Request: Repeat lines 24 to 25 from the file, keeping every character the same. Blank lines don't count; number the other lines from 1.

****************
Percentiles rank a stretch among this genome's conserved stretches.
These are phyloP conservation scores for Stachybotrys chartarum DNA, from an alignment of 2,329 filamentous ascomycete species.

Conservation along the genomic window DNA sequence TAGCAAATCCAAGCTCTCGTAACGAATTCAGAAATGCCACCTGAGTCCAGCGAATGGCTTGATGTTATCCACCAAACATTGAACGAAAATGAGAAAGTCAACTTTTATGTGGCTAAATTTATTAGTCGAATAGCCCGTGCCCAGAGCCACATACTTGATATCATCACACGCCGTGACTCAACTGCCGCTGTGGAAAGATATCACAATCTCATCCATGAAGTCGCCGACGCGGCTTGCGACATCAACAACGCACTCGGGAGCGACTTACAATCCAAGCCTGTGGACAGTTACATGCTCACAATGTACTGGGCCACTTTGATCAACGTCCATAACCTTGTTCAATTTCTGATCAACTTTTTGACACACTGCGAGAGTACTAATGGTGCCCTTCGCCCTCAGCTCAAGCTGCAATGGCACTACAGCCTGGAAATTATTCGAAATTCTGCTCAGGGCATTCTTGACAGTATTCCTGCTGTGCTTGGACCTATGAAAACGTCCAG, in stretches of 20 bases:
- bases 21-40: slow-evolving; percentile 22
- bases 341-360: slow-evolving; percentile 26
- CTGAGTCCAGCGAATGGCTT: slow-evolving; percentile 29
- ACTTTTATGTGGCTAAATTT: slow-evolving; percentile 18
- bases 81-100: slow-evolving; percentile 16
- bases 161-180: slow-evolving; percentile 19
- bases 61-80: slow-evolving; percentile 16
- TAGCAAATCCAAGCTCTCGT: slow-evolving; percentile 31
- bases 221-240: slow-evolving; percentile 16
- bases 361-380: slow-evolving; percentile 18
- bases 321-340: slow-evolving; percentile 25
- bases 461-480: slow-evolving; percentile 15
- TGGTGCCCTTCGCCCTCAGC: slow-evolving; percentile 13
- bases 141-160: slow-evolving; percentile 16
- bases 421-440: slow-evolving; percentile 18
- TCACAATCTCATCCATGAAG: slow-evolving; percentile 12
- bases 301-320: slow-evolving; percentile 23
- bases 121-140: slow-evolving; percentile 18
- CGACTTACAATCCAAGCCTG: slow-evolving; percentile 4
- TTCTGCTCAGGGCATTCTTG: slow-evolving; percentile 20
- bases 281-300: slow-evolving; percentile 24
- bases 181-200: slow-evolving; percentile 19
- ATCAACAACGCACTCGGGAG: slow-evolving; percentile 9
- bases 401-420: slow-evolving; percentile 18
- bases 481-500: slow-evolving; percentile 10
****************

- bases 281-300: slow-evolving; percentile 24
- bases 181-200: slow-evolving; percentile 19